My task is not to repeat to you Paul's theory as a real fact to which you should submit, but rather to tell you of my freedom and how it happened for me; my attempt at an explanation. I have spent too long trying to make what Paul said as an explanation for his time fit my experience—I have even tried to make my experience fit his explanation—rather than thinking about how my experience has been like his experience, and wondering what it is about Jesus that causes my experience.
As a result I can spend a lot of time telling you about Paul but I find it very hard to talk coherently about what Jesus has done for me simply because I have not spent the time I should have spent thinking about that. Both you and I suffer the consequence. My talking to you inherently lessens or even dismisses the validity of your experience of the Divine, and this means you and I miss the richness of your experience and what it may give to us.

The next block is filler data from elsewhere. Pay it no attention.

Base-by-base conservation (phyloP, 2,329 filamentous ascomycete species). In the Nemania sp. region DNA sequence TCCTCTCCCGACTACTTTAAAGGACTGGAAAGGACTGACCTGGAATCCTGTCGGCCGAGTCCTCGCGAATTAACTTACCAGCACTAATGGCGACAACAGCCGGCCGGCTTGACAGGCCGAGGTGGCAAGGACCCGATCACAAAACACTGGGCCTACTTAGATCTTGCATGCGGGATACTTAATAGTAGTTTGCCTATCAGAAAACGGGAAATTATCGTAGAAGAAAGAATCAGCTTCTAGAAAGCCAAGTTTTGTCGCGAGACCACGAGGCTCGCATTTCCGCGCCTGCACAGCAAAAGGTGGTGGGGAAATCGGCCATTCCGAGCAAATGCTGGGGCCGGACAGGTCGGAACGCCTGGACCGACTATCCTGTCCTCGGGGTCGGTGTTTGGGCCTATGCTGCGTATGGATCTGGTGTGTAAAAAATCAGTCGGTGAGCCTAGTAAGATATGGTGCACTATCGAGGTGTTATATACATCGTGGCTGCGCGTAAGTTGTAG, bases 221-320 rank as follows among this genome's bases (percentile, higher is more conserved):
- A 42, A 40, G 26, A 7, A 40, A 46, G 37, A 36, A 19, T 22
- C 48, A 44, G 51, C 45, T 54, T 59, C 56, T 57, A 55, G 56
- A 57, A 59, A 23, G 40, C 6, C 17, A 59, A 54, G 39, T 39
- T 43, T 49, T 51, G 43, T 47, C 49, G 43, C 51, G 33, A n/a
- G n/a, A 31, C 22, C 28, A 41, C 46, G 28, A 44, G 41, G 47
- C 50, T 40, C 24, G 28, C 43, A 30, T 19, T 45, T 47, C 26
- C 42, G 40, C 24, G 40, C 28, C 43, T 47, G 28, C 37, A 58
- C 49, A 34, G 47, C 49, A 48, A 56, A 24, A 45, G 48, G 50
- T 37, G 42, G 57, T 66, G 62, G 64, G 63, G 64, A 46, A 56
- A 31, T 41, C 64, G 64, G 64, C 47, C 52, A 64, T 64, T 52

We need constantly to be alert to reifying our explanations of God, that is making them as though they are real, rather than an approximation. What is real is our experience. Our descriptions of how; that is, our attempts to understand how what has happened has happened is only hypothesis. If we make it binding fact we not only abuse people who do not have our experience. We also wrap God up in an explanation—in a box, indeed—and this is idolatry.
Paul saw Christ as a kind of pivot point in the history of the world. God was breaking in and making a new creation. There is, in his mind, a definitive BC and AD, as it were.
It is now respectful for us to say BCE and CE; that is, Before the Common Era and, Common Era. But this much needed respect ties in with a major difference in our understanding of the world compared to Paul.